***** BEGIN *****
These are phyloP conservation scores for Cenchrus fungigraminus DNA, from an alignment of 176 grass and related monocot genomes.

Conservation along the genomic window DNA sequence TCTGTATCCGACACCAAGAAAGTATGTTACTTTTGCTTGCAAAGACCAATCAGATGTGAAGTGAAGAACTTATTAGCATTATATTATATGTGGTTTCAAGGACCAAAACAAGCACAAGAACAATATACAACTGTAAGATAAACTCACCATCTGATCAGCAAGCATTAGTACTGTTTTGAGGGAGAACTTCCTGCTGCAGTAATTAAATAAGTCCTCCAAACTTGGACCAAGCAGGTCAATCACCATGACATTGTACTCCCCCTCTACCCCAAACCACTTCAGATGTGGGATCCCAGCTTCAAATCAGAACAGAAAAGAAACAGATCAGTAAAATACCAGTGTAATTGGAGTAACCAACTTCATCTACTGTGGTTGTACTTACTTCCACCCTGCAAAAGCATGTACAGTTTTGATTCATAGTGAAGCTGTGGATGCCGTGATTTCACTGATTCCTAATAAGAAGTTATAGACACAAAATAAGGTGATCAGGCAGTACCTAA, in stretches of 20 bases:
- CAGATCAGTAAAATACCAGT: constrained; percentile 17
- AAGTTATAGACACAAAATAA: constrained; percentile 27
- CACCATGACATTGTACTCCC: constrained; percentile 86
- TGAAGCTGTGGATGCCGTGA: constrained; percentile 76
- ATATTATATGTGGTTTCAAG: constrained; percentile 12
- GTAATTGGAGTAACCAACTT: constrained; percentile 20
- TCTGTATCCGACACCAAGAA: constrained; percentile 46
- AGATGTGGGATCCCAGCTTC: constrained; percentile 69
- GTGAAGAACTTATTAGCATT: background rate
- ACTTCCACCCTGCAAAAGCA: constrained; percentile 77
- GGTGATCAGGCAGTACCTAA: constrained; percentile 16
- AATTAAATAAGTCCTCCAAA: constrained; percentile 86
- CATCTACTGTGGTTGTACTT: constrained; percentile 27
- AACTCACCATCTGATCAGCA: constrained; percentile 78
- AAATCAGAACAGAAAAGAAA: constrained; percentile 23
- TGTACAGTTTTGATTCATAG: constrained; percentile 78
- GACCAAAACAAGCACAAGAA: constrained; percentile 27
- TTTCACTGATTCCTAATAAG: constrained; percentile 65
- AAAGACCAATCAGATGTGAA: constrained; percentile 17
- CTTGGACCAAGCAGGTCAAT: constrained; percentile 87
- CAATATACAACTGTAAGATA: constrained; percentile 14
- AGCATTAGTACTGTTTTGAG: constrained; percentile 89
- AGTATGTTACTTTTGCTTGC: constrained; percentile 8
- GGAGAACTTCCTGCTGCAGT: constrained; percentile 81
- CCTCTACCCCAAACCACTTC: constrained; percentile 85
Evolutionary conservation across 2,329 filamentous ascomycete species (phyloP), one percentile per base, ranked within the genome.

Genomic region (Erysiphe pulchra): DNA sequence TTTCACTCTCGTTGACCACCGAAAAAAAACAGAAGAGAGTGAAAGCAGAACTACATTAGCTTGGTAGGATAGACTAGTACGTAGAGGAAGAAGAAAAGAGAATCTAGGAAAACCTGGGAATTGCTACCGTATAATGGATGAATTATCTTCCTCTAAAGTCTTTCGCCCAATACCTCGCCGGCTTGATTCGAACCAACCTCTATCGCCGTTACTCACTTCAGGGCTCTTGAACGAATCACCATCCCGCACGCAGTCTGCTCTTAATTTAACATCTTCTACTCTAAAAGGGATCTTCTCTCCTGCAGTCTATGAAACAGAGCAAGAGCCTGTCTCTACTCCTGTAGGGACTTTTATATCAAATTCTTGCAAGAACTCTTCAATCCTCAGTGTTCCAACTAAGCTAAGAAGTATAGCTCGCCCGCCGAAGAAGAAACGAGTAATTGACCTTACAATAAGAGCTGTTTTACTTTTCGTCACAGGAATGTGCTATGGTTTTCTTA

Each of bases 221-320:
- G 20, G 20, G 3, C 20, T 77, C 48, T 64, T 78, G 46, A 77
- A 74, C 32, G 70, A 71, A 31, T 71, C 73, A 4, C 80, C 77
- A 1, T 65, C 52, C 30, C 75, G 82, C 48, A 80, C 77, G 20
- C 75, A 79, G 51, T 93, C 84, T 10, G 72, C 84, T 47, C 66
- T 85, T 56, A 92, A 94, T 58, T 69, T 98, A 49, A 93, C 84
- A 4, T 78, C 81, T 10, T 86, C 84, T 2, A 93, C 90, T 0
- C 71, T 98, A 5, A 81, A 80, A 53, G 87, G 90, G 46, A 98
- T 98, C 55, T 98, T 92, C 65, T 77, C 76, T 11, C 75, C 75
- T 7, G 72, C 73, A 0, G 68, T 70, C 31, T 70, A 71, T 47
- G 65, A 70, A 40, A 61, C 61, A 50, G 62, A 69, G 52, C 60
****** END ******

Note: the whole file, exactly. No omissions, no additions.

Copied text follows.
These are phyloP conservation scores for Cenchrus fungigraminus DNA, from an alignment of 176 grass and related monocot genomes.

Conservation along the genomic window DNA sequence TCTGTATCCGACACCAAGAAAGTATGTTACTTTTGCTTGCAAAGACCAATCAGATGTGAAGTGAAGAACTTATTAGCATTATATTATATGTGGTTTCAAGGACCAAAACAAGCACAAGAACAATATACAACTGTAAGATAAACTCACCATCTGATCAGCAAGCATTAGTACTGTTTTGAGGGAGAACTTCCTGCTGCAGTAATTAAATAAGTCCTCCAAACTTGGACCAAGCAGGTCAATCACCATGACATTGTACTCCCCCTCTACCCCAAACCACTTCAGATGTGGGATCCCAGCTTCAAATCAGAACAGAAAAGAAACAGATCAGTAAAATACCAGTGTAATTGGAGTAACCAACTTCATCTACTGTGGTTGTACTTACTTCCACCCTGCAAAAGCATGTACAGTTTTGATTCATAGTGAAGCTGTGGATGCCGTGATTTCACTGATTCCTAATAAGAAGTTATAGACACAAAATAAGGTGATCAGGCAGTACCTAA, in stretches of 20 bases:
- CAGATCAGTAAAATACCAGT: constrained; percentile 17
- AAGTTATAGACACAAAATAA: constrained; percentile 27
- CACCATGACATTGTACTCCC: constrained; percentile 86
- TGAAGCTGTGGATGCCGTGA: constrained; percentile 76
- ATATTATATGTGGTTTCAAG: constrained; percentile 12
- GTAATTGGAGTAACCAACTT: constrained; percentile 20
- TCTGTATCCGACACCAAGAA: constrained; percentile 46
- AGATGTGGGATCCCAGCTTC: constrained; percentile 69
- GTGAAGAACTTATTAGCATT: background rate
- ACTTCCACCCTGCAAAAGCA: constrained; percentile 77
- GGTGATCAGGCAGTACCTAA: constrained; percentile 16
- AATTAAATAAGTCCTCCAAA: constrained; percentile 86
- CATCTACTGTGGTTGTACTT: constrained; percentile 27
- AACTCACCATCTGATCAGCA: constrained; percentile 78
- AAATCAGAACAGAAAAGAAA: constrained; percentile 23
- TGTACAGTTTTGATTCATAG: constrained; percentile 78
- GACCAAAACAAGCACAAGAA: constrained; percentile 27
- TTTCACTGATTCCTAATAAG: constrained; percentile 65
- AAAGACCAATCAGATGTGAA: constrained; percentile 17
- CTTGGACCAAGCAGGTCAAT: constrained; percentile 87
- CAATATACAACTGTAAGATA: constrained; percentile 14
- AGCATTAGTACTGTTTTGAG: constrained; percentile 89
- AGTATGTTACTTTTGCTTGC: constrained; percentile 8
- GGAGAACTTCCTGCTGCAGT: constrained; percentile 81
- CCTCTACCCCAAACCACTTC: constrained; percentile 85
Evolutionary conservation across 2,329 filamentous ascomycete species (phyloP), one percentile per base, ranked within the genome.

Genomic region (Erysiphe pulchra): DNA sequence TTTCACTCTCGTTGACCACCGAAAAAAAACAGAAGAGAGTGAAAGCAGAACTACATTAGCTTGGTAGGATAGACTAGTACGTAGAGGAAGAAGAAAAGAGAATCTAGGAAAACCTGGGAATTGCTACCGTATAATGGATGAATTATCTTCCTCTAAAGTCTTTCGCCCAATACCTCGCCGGCTTGATTCGAACCAACCTCTATCGCCGTTACTCACTTCAGGGCTCTTGAACGAATCACCATCCCGCACGCAGTCTGCTCTTAATTTAACATCTTCTACTCTAAAAGGGATCTTCTCTCCTGCAGTCTATGAAACAGAGCAAGAGCCTGTCTCTACTCCTGTAGGGACTTTTATATCAAATTCTTGCAAGAACTCTTCAATCCTCAGTGTTCCAACTAAGCTAAGAAGTATAGCTCGCCCGCCGAAGAAGAAACGAGTAATTGACCTTACAATAAGAGCTGTTTTACTTTTCGTCACAGGAATGTGCTATGGTTTTCTTA

Each of bases 221-320:
- G 20, G 20, G 3, C 20, T 77, C 48, T 64, T 78, G 46, A 77
- A 74, C 32, G 70, A 71, A 31, T 71, C 73, A 4, C 80, C 77
- A 1, T 65, C 52, C 30, C 75, G 82, C 48, A 80, C 77, G 20
- C 75, A 79, G 51, T 93, C 84, T 10, G 72, C 84, T 47, C 66
- T 85, T 56, A 92, A 94, T 58, T 69, T 98, A 49, A 93, C 84
- A 4, T 78, C 81, T 10, T 86, C 84, T 2, A 93, C 90, T 0
- C 71, T 98, A 5, A 81, A 80, A 53, G 87, G 90, G 46, A 98
- T 98, C 55, T 98, T 92, C 65, T 77, C 76, T 11, C 75, C 75
- T 7, G 72, C 73, A 0, G 68, T 70, C 31, T 70, A 71, T 47
- G 65, A 70, A 40, A 61, C 61, A 50, G 62, A 69, G 52, C 60